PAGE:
Source: Company information
) Exchange rate: $1 = Rs.46 2002 2003 356,713 392,822 2,712 1,938 361,363 392,822 149,325 170,412 212,038 222,410
1999 141,389 2,174 143,563 92,602 50,961
2000 171,454 1,942 173,396 103,296 70,100
2001 238,583 238,583 124,692 113,891
31,561 5,746 4,763 6,513 48,583 2,378 2,667 (3,870)
37,135 7,638 6,629 (45) 51,357 18,743 5,582 6,149
61,280 11,062 10,486 (1,350) 81,478 32,413 6,987 16,129
79,730 16,123 10,603 (4,543) 101,913 110,125 3,344 106,979
109,137 29,889 9,118 1,524 149,668 72,742 8,654 76,790 2003
9,115 30,119 34,508 84,863 68,251 773 1,194 48,106 205,830
12,120 37,904 35,677 95,413 70,687 457 876 72,863 242,711
10,413 51,733 41,725 115,386 70,515 464 6,195 62,812 258,324
111,073 82,863 47,702 258,247 82,589 246 5,702 62,292 412,326
158,117 78,696 60,645 328,845 105,010 189 3,700 62,338 501,993
29,337 11,820 22,601 75,246 17,735 108,440
53,394 6,202 19,409 93,233 25,159 141,954
55,850 8,250 14,877 98,096 21,813 144,053
2,159 140 24,406 51,321 1,023 76,295
3,181 3,126 36,639 67,465 889 92,605
6,867 93,395 (2,724) (106) (42) 97,390 205,830
164 6,867 93,395 413 (106) 24 100,593 242,711
348 6,867 93,395 13,633 (106) 134 113,923 258,324
8,317 219,239 108,402 (106) 179 336,031 412,326
8,317 219,239 180,931 (106) 1,007 409,388 501,993
(0.06) (0.06) 63,177,560 63,177,560 1999 36.04 1.68 (2.74) (3.97) 68.69
0.10 0.10 63,177,560 63,177,560 2000 40.89 10.93 3.59 6.11 70.45
0.26 0.26 63,177,560 63,177,560 2001 47.74 13.59 6.76 14.16 92.36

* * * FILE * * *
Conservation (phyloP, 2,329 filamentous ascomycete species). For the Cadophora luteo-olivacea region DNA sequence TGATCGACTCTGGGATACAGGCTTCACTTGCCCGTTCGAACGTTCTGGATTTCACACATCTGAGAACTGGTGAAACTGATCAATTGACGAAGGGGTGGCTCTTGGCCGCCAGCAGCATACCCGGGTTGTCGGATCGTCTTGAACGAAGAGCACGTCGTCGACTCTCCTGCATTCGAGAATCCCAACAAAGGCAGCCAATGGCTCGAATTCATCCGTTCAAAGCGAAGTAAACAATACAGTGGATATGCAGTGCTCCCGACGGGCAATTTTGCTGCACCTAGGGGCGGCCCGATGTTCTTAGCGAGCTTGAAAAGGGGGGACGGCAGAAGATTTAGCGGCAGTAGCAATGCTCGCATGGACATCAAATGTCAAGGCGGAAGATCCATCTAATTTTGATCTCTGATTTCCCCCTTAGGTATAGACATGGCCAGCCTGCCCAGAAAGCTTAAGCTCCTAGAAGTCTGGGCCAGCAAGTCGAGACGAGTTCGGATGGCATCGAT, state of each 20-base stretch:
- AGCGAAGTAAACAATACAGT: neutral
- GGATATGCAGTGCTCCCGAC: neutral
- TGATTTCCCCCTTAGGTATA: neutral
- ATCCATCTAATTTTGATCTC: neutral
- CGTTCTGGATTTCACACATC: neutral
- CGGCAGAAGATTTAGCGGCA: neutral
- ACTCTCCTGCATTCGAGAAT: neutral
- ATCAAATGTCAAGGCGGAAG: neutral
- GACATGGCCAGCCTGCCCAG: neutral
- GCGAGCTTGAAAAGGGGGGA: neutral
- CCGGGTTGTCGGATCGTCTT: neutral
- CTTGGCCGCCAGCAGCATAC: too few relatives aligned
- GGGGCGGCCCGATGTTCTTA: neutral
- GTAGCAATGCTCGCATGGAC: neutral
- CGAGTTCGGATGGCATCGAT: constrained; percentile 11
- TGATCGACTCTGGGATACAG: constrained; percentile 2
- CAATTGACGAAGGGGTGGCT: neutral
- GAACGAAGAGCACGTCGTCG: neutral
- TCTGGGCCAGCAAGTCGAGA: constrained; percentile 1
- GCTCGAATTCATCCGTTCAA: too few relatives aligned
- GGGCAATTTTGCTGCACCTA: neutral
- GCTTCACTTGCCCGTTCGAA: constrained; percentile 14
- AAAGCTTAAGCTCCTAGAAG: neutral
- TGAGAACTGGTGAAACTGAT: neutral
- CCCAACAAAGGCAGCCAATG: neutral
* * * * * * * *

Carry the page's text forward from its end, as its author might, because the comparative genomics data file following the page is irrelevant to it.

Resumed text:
1.41 1.40 76,027,565 76,149,568 2002 59.44 30.87 29.99 31.84 86.51
1.00 1.00 76,515,948 76,516,731 2003 56.62 18.52 19.55 18.76 78.25
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Exhibit 2 Dr. Reddy’s New Identity
Our new identity is a sunny abstract that can be interpreted as a person with outstretched arms. It expresses joy, warmth, vitality, and the boundless possibilities in the search for a healthier life. The new form sums up our essential driving force in three words: Life. Research. Hope
Life: We are all bound by a common thread that gives a purpose behind every heartbeat, every breath, every thought. It is what we call life. A gift so unique and precious that it needs to be constantly enriched and nurtured. Research: For us, the spirit of human endeavor is best exemplified by the quality of our research. Meaningful research that leads to innovative products. Discoveries that make a significant impact in the life of everyone who needs them. All tempered by the finest scientific minds, across the world. Hope: It is hope that dwells eternally in the human heart. Hope that inspires us, as humans, to strive, achieve and excel. When hope springs from the promise of a healthy life, the job of living is more than complete. Core purpose To help people lead healthier lives Vision To become a discovery-led global pharmaceutical company Core Values !" !" !" !" !" company’s business transparency.
E – Excellence Q – Quality R - Respect for the Individual I - Innovation & Continuous learning C - Collaboration & Team Work H - Harmony & Social ResponsibilityThe practices are guided by the highest ethical standards of truth, integrity and
Source: Company information
Busi Dev. Kaprowski
Mfg Coord Om Reddy
P resident A Mukherjee
Regulated Mktg – Terry
LRM Mktg Krishna Reddy
Domestic Mktg CVN Rao
SCM BR Reddy
QA & QC S Venkatra man
R&D MSN Reddy
CEO – GV Prasad
China MV Ra mana
Russia BM Sundaram
Medical Services Dr. Bakshi
Marketing A Vasudeva
Corporate Comm P . Anthony
Corporate Affairs NS Yadav
Critical Care P Saira m
Biotech S Singhai
COO – Satish Reddy
Manufacturing KB Sankar Rao
P resident Jaspal Bajwa
P resident Arun Sawhney
Manufacturing V M Dholiye
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CIO S Ra makrishna
Advisor -IP Raghu Cidambi